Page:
Spying on Whales
The Past, Present and Future of the World's Largest Animals
Whales are among the largest, most intelligent and deepest-diving species to have lived on our planet. Despite humans having both revered and hunted them throughout history, there are still many scientific mysteries associated with them. Palaeontologist Nick Pyenson focuses on what we can learn about their evolutionary history from fossil records and travels the world to explore their current plight and prospects of future survival.
The Birds of CITES
And How to Identify Them
This comprehensive reference handbook was produced for the Convention on International Trade in Endangered Species, to describe the birds of the world threatened with depletion or extinction. The large, beautifully drawn illustrations capture in exquisite detail many hundreds of species, and for each one there is information on its physical characteristics and its range. All technical terms are clearly explained, and there is a helpful guide to bird families.
A Dog Called Dez
The True Story of How One Amazing Dog Changed His Owner's Life
John Tovey's story is one of delinquency during a tough childhood in Bristol, followed by episodes of violence, alcoholism and a spell in prison. Redemption for him came following the greatest catastrophe of his life when he went blind at the age of 42. This memoir recounts how a self-confessed 'bad lad' came to view life from a completely new perspective thanks to his partnership with his guide dog, Dez.
A Visual Guide to the Animal Kingdom
Beginning with cells – ‘the smallest units of independent existence’ – and covering all animal life, from simple sponges to the great apes (gorillas, chimpanzees and orang-utans), this carefully designed, large-format guide is arranged by scientific classification in a way that illuminates the place of each family and species within the animal kingdom. The deeply informative and very accessible text is accompanied by over 350 colour photographs taken in the animals’ natural habitats by leading wildlife photographers.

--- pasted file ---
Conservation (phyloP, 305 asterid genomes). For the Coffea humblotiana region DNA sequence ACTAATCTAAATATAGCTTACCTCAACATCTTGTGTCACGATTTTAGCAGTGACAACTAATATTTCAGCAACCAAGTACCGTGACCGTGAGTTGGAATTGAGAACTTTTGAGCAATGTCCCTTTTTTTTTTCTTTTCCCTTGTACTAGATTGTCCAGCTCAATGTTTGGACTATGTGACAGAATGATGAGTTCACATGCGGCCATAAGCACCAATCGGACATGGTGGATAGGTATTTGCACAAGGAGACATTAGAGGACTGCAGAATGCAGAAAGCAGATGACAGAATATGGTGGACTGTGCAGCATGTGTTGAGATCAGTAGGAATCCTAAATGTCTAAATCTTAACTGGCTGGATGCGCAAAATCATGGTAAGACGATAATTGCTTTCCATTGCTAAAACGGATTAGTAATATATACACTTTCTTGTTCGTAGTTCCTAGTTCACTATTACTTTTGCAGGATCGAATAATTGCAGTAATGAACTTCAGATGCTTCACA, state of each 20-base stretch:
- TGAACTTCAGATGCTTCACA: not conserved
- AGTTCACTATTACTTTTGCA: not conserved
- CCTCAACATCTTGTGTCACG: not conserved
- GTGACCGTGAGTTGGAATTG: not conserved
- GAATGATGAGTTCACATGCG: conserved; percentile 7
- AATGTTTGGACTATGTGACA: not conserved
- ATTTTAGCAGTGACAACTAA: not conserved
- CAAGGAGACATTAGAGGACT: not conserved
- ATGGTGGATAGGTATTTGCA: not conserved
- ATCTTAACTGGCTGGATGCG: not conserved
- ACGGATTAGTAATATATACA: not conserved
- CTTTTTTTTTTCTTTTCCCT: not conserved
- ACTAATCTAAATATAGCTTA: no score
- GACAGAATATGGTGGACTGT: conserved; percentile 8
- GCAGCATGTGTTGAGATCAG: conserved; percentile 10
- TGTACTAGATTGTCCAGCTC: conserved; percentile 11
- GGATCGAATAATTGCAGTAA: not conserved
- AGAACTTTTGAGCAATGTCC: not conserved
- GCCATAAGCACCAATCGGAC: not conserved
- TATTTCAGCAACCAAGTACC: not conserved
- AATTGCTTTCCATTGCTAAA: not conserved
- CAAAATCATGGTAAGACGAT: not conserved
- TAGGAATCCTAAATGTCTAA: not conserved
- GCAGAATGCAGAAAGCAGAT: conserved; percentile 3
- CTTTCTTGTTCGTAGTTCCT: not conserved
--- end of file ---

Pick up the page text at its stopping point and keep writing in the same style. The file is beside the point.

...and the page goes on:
Katie Jerram's Modern Horse Management
With advice on stables and shelters, grooming and bodywork, general handling and leading, this illustrated manual outlines ways of improving horse management skills for show horses, racehorses and eventers by rethinking habitual practices and applying new techniques to traditional training principles. Off-mint.
An Illustrated Miscellany
An Abyssinian cat, ‘the goddess Bastet in person’; Sylvester; a cat bounding away from Gabriel in Lorenzo Lotto’s Annunciation (1527); Raymond Chandler with his black cat; paintings by Théophile-Alexandre Steinlen... Frédéric Vitoux’s book is a beguiling cabinet of curiosities for the literary and artistically inclined cat-lover: he reflects on different breeds; books and films in which cats play essential roles; writers’ cats; works of art; and a true miscellany of topics including Zen, the Chat Noir and the cats of Venice.
The Wood for the Trees
One Man's Long View of Nature